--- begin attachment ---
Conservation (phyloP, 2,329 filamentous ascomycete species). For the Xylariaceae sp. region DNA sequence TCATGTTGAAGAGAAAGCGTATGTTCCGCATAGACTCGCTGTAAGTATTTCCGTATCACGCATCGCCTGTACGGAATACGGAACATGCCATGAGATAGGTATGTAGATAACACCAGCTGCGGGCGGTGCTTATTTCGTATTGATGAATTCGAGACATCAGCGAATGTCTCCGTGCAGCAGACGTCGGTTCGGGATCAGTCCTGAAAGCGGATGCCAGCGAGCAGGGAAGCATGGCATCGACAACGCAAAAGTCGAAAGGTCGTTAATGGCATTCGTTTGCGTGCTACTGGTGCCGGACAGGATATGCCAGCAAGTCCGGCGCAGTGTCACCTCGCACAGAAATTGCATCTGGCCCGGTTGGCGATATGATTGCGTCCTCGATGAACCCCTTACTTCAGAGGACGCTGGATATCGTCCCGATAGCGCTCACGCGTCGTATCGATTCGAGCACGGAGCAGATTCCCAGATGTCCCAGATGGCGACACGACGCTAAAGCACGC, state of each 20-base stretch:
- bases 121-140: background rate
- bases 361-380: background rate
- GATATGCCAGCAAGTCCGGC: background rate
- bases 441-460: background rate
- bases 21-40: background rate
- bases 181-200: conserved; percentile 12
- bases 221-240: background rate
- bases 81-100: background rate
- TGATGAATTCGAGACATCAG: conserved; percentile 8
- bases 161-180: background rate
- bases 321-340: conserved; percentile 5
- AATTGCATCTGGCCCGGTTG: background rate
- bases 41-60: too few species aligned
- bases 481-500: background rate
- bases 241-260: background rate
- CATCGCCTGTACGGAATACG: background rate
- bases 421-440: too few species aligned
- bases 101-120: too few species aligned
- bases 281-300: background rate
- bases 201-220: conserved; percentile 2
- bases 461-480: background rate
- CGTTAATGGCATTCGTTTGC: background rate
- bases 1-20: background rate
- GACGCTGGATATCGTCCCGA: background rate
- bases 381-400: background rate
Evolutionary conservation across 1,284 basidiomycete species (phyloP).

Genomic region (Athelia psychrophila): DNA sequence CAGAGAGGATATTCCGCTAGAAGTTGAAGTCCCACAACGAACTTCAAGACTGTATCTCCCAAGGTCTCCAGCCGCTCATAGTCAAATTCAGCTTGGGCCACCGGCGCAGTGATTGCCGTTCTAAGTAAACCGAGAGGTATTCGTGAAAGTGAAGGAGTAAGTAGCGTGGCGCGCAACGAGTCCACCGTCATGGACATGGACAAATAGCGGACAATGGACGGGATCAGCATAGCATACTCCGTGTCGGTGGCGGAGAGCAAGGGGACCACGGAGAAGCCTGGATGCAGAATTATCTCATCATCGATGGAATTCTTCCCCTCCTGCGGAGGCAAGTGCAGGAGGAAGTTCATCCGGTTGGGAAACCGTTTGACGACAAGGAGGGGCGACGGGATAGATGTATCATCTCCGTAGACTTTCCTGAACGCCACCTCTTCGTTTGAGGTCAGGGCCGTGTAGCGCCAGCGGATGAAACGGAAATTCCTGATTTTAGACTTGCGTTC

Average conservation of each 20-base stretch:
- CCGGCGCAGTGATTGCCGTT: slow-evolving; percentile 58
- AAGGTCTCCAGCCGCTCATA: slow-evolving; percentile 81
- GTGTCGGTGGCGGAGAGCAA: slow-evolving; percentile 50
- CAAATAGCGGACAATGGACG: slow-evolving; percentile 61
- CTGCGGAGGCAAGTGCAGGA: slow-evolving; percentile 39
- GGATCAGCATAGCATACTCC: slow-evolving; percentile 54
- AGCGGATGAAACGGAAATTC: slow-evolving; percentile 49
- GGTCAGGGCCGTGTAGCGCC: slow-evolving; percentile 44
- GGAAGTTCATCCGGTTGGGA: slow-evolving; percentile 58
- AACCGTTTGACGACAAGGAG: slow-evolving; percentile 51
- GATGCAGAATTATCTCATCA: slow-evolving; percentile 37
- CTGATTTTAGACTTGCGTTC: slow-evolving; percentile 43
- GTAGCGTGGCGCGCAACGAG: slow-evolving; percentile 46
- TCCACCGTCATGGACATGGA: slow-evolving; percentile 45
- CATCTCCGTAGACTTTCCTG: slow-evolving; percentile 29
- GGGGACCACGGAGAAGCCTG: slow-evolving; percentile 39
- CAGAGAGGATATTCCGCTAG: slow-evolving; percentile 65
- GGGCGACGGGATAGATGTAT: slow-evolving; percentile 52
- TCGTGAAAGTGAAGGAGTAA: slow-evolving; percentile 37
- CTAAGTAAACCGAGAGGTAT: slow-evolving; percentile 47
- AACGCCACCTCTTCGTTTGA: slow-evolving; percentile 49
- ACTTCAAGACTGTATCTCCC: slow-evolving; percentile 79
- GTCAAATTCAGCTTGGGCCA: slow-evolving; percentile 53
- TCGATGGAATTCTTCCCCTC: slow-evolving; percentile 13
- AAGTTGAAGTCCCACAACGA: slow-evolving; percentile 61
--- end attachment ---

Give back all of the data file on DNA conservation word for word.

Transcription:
Conservation (phyloP, 2,329 filamentous ascomycete species). For the Xylariaceae sp. region DNA sequence TCATGTTGAAGAGAAAGCGTATGTTCCGCATAGACTCGCTGTAAGTATTTCCGTATCACGCATCGCCTGTACGGAATACGGAACATGCCATGAGATAGGTATGTAGATAACACCAGCTGCGGGCGGTGCTTATTTCGTATTGATGAATTCGAGACATCAGCGAATGTCTCCGTGCAGCAGACGTCGGTTCGGGATCAGTCCTGAAAGCGGATGCCAGCGAGCAGGGAAGCATGGCATCGACAACGCAAAAGTCGAAAGGTCGTTAATGGCATTCGTTTGCGTGCTACTGGTGCCGGACAGGATATGCCAGCAAGTCCGGCGCAGTGTCACCTCGCACAGAAATTGCATCTGGCCCGGTTGGCGATATGATTGCGTCCTCGATGAACCCCTTACTTCAGAGGACGCTGGATATCGTCCCGATAGCGCTCACGCGTCGTATCGATTCGAGCACGGAGCAGATTCCCAGATGTCCCAGATGGCGACACGACGCTAAAGCACGC, state of each 20-base stretch:
- bases 121-140: background rate
- bases 361-380: background rate
- GATATGCCAGCAAGTCCGGC: background rate
- bases 441-460: background rate
- bases 21-40: background rate
- bases 181-200: conserved; percentile 12
- bases 221-240: background rate
- bases 81-100: background rate
- TGATGAATTCGAGACATCAG: conserved; percentile 8
- bases 161-180: background rate
- bases 321-340: conserved; percentile 5
- AATTGCATCTGGCCCGGTTG: background rate
- bases 41-60: too few species aligned
- bases 481-500: background rate
- bases 241-260: background rate
- CATCGCCTGTACGGAATACG: background rate
- bases 421-440: too few species aligned
- bases 101-120: too few species aligned
- bases 281-300: background rate
- bases 201-220: conserved; percentile 2
- bases 461-480: background rate
- CGTTAATGGCATTCGTTTGC: background rate
- bases 1-20: background rate
- GACGCTGGATATCGTCCCGA: background rate
- bases 381-400: background rate
Evolutionary conservation across 1,284 basidiomycete species (phyloP).

Genomic region (Athelia psychrophila): DNA sequence CAGAGAGGATATTCCGCTAGAAGTTGAAGTCCCACAACGAACTTCAAGACTGTATCTCCCAAGGTCTCCAGCCGCTCATAGTCAAATTCAGCTTGGGCCACCGGCGCAGTGATTGCCGTTCTAAGTAAACCGAGAGGTATTCGTGAAAGTGAAGGAGTAAGTAGCGTGGCGCGCAACGAGTCCACCGTCATGGACATGGACAAATAGCGGACAATGGACGGGATCAGCATAGCATACTCCGTGTCGGTGGCGGAGAGCAAGGGGACCACGGAGAAGCCTGGATGCAGAATTATCTCATCATCGATGGAATTCTTCCCCTCCTGCGGAGGCAAGTGCAGGAGGAAGTTCATCCGGTTGGGAAACCGTTTGACGACAAGGAGGGGCGACGGGATAGATGTATCATCTCCGTAGACTTTCCTGAACGCCACCTCTTCGTTTGAGGTCAGGGCCGTGTAGCGCCAGCGGATGAAACGGAAATTCCTGATTTTAGACTTGCGTTC

Average conservation of each 20-base stretch:
- CCGGCGCAGTGATTGCCGTT: slow-evolving; percentile 58
- AAGGTCTCCAGCCGCTCATA: slow-evolving; percentile 81
- GTGTCGGTGGCGGAGAGCAA: slow-evolving; percentile 50
- CAAATAGCGGACAATGGACG: slow-evolving; percentile 61
- CTGCGGAGGCAAGTGCAGGA: slow-evolving; percentile 39
- GGATCAGCATAGCATACTCC: slow-evolving; percentile 54
- AGCGGATGAAACGGAAATTC: slow-evolving; percentile 49
- GGTCAGGGCCGTGTAGCGCC: slow-evolving; percentile 44
- GGAAGTTCATCCGGTTGGGA: slow-evolving; percentile 58
- AACCGTTTGACGACAAGGAG: slow-evolving; percentile 51
- GATGCAGAATTATCTCATCA: slow-evolving; percentile 37
- CTGATTTTAGACTTGCGTTC: slow-evolving; percentile 43
- GTAGCGTGGCGCGCAACGAG: slow-evolving; percentile 46
- TCCACCGTCATGGACATGGA: slow-evolving; percentile 45
- CATCTCCGTAGACTTTCCTG: slow-evolving; percentile 29
- GGGGACCACGGAGAAGCCTG: slow-evolving; percentile 39
- CAGAGAGGATATTCCGCTAG: slow-evolving; percentile 65
- GGGCGACGGGATAGATGTAT: slow-evolving; percentile 52
- TCGTGAAAGTGAAGGAGTAA: slow-evolving; percentile 37
- CTAAGTAAACCGAGAGGTAT: slow-evolving; percentile 47
- AACGCCACCTCTTCGTTTGA: slow-evolving; percentile 49
- ACTTCAAGACTGTATCTCCC: slow-evolving; percentile 79
- GTCAAATTCAGCTTGGGCCA: slow-evolving; percentile 53
- TCGATGGAATTCTTCCCCTC: slow-evolving; percentile 13
- AAGTTGAAGTCCCACAACGA: slow-evolving; percentile 61